Wednesday 24 December 2008
by: Christopher S. Rugaber, The Associated Press
Charles Sparks, 8, and his sister Cheyenne Houston, 6, await a free meal at a soup kitchen in Wilmington, Ohio. Their mother is being laid off by DHL. (Photo: Getty Images)
Washington - New claims for unemployment benefits rose more than expected last week, the government said Wednesday, while consumers cut back on their spending for the fifth straight month amid a deepening recession.
The Labor Department reported that initial requests for jobless benefits rose to a seasonally adjusted 586,000 in the week ending Dec. 20, from an upwardly revised figure of 556,000 the previous week. That's much more than the 560,000 economists had expected.
That's also the highest level of claims since November 1982, though the work force has grown by about half since then.
The financial markets took the news in stride. The Dow Jones industrial average rose by 67 points to 8,486 in midday trading.
The Commerce Department said consumers reduced their spending by 0.6 percent last month, following a 1 percent drop in October. But the steep plunge in gasoline prices, which is good news for consumers, made the declines look worse.
Excluding price changes, consumer spending would have dropped by 0.5 percent in October and actually risen by 0.6 percent in November. The November increase excluding inflation was the best showing in more than three years.
Analysts attributed the rebound in inflation-adjusted spending to the huge plunge in gasoline prices and aggressive discounting by retailers trying to salvage the holiday shopping season. But they viewed it as a temporary blip and not the start of a sustained recovery for the consumer sector.
Brian Bethune, an economist at IHS Global Insight, predicted that consumer spending would fall at an annual rate of 2.5 percent to 3 percent in current quarter, following a 3.8 percent drop in the third quarter. That decline was the worst in 28 years.
Consumer spending is closely tracked by economists because it accounts for two-thirds of the total economy.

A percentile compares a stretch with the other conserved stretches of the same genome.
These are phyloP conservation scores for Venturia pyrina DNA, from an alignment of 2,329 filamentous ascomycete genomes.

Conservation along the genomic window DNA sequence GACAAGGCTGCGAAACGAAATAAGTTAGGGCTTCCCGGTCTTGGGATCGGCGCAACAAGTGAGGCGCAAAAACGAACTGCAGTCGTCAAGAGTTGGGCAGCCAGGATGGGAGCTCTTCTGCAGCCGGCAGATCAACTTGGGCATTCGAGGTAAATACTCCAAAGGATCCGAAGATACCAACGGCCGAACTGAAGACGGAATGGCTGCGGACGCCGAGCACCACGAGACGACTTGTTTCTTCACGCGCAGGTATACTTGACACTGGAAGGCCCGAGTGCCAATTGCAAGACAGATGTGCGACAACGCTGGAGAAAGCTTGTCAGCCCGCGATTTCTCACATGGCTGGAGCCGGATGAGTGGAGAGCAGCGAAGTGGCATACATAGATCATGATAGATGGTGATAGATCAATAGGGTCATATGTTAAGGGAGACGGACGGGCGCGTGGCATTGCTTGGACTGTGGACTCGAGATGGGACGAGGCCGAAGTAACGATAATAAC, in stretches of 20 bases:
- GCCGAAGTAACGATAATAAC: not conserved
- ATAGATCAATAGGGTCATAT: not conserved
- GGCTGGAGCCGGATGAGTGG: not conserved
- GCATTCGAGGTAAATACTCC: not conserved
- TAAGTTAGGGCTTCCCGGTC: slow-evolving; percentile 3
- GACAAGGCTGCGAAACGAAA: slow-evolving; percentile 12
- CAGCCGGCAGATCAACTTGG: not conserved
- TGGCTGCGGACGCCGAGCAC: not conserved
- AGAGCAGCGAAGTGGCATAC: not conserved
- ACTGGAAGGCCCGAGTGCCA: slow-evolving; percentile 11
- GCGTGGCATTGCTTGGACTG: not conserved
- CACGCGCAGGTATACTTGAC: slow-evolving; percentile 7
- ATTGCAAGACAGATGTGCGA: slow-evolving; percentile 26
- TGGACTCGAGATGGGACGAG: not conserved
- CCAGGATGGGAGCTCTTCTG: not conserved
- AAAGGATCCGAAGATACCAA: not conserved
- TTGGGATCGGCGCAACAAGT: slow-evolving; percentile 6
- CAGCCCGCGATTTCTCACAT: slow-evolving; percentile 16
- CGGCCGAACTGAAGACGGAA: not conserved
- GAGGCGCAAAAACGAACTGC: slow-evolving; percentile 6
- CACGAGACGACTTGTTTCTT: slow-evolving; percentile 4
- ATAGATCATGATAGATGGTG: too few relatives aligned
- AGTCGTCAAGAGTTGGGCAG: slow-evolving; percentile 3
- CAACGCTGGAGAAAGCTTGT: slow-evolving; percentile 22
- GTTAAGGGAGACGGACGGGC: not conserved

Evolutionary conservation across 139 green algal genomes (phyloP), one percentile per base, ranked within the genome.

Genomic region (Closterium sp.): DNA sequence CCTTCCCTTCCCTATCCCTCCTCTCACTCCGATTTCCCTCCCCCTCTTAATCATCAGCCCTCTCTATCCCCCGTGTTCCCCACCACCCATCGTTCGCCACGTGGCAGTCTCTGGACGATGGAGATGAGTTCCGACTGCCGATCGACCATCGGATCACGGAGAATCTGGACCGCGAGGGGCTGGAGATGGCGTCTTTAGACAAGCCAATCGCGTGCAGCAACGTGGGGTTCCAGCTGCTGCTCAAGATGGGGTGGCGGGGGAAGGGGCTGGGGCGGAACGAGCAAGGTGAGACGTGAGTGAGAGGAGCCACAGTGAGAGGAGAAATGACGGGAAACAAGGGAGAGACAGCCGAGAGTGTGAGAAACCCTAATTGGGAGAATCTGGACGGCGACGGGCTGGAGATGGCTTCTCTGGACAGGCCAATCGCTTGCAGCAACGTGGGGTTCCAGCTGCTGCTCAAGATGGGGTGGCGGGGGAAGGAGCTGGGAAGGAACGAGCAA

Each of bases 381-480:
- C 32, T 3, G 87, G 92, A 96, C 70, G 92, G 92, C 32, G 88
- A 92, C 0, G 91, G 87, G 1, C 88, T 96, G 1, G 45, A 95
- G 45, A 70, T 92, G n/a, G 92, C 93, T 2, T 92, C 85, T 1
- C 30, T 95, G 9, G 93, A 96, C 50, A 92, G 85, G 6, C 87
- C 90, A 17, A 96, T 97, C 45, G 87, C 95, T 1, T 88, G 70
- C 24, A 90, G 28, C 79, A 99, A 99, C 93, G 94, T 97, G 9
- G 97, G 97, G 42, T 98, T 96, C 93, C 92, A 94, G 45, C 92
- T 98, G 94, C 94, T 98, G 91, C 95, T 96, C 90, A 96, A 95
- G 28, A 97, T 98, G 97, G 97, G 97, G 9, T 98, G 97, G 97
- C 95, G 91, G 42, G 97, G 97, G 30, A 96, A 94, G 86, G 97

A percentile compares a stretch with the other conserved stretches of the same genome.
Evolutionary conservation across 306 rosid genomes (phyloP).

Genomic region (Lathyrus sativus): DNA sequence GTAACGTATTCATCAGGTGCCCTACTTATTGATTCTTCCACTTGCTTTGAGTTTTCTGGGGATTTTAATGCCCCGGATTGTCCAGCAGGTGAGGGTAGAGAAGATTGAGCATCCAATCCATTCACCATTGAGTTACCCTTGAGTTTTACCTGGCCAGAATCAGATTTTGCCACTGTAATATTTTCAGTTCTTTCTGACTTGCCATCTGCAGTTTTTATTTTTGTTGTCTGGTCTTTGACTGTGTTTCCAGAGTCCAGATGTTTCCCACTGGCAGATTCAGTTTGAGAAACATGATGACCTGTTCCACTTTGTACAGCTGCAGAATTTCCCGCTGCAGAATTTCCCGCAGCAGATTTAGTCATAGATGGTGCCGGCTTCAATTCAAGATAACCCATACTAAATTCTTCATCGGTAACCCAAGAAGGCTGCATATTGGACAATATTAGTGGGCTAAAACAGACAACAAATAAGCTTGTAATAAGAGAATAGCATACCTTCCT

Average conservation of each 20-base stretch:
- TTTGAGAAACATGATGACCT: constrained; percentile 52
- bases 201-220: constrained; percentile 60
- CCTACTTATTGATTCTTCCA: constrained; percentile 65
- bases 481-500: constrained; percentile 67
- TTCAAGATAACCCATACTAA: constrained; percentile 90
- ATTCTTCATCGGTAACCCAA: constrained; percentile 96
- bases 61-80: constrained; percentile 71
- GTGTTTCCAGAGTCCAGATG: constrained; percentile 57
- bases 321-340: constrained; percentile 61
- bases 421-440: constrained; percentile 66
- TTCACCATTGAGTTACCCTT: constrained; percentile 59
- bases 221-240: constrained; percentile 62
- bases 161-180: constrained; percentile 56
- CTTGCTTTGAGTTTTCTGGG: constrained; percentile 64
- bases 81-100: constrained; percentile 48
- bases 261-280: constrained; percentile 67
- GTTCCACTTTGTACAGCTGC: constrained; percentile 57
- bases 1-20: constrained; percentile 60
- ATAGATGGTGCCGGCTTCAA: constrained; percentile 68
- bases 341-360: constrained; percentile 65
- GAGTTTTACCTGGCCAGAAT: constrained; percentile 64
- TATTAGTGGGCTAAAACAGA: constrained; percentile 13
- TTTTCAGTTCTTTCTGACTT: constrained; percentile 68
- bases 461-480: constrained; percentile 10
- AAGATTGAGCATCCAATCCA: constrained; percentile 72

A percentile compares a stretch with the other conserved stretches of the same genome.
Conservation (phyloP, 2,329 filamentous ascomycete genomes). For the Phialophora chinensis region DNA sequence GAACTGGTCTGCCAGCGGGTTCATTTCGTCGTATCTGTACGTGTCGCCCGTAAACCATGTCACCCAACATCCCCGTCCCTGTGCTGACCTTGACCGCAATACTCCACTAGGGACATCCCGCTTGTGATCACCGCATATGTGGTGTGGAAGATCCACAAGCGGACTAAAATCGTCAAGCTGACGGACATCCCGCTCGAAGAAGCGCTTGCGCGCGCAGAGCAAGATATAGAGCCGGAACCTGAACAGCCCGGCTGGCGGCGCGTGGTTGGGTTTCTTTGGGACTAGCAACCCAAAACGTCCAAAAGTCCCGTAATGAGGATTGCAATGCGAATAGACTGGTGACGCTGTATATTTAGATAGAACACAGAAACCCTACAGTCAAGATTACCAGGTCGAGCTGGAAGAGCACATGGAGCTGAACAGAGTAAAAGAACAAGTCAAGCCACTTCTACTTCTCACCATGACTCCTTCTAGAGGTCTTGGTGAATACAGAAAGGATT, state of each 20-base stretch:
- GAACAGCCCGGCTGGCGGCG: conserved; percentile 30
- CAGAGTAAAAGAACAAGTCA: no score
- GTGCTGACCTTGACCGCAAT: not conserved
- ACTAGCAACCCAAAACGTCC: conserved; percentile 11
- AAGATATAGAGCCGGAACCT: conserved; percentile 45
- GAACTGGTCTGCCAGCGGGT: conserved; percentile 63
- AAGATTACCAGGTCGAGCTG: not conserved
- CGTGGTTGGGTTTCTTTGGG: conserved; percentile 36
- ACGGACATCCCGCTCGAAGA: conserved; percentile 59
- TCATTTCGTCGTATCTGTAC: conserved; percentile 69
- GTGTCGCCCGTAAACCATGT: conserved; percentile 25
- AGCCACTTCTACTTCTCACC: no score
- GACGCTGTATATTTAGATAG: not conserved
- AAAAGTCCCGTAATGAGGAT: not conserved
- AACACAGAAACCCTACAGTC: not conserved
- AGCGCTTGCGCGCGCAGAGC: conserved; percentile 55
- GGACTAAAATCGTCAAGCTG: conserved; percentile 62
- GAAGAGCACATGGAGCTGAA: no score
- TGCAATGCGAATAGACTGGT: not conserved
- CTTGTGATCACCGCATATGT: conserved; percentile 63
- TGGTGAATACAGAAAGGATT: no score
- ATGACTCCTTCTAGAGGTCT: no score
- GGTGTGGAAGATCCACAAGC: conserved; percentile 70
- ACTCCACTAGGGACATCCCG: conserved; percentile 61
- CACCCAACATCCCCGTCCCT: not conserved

The government reported Tuesday that the overall economy, as measured by gross domestic product, was declining at an annual rate of 0.5 percent in the July-September quarter. Analysts believe the contraction will accelerate in the current quarter. Some are forecasting that GDP will plunge at an annual rate of 6 percent, which would be the worst showing since 1982.
The Commerce Department said Wednesday that orders for large manufactured goods dropped by 1 percent, less than the 3 percent economists had expected. The decline was led by a huge drop in orders for aircraft and a decrease in the automotive sector.
A Labor Department analyst, meanwhile, said auto-related layoffs were a factor behind the rise in jobless claims. The four-week average of initial claims, which smooths out fluctuations, rose to 558,000. That's the highest since December 1982, when the economy was emerging from a steep recession.
There was some improvement in the number of Americans continuing to seek unemployment benefits, which dropped slightly to 4.37 million from 4.39 million the previous week. Wall Street economists had expected the number to increase to 4.4 million.
Economists consider jobless claims a timely, if volatile, indicator of the health of the labor markets and broader economy. A year ago, initial claims stood at 353,000.
The elevated level of new jobless applications is just one of several signs that the labor market has deteriorated rapidly in recent months.
The Labor Department said earlier this month that employers cut a net total of 533,000 jobs in November, sending the unemployment rate to 6.7 percent, the highest in 15 years.
Mass layoffs are taking place in a wide range of industries. Industrial conglomerate Textron Inc. on Tuesday said it has cut 2,200 jobs, while technology services provider Unisys Corp. said Monday it will eliminate 1,300 jobs. Sovereign Bancorp Inc.'s bank unit said last week it is laying off 1,000 employees.
AP Economics Writer Martin Crutsinger contributed to this report.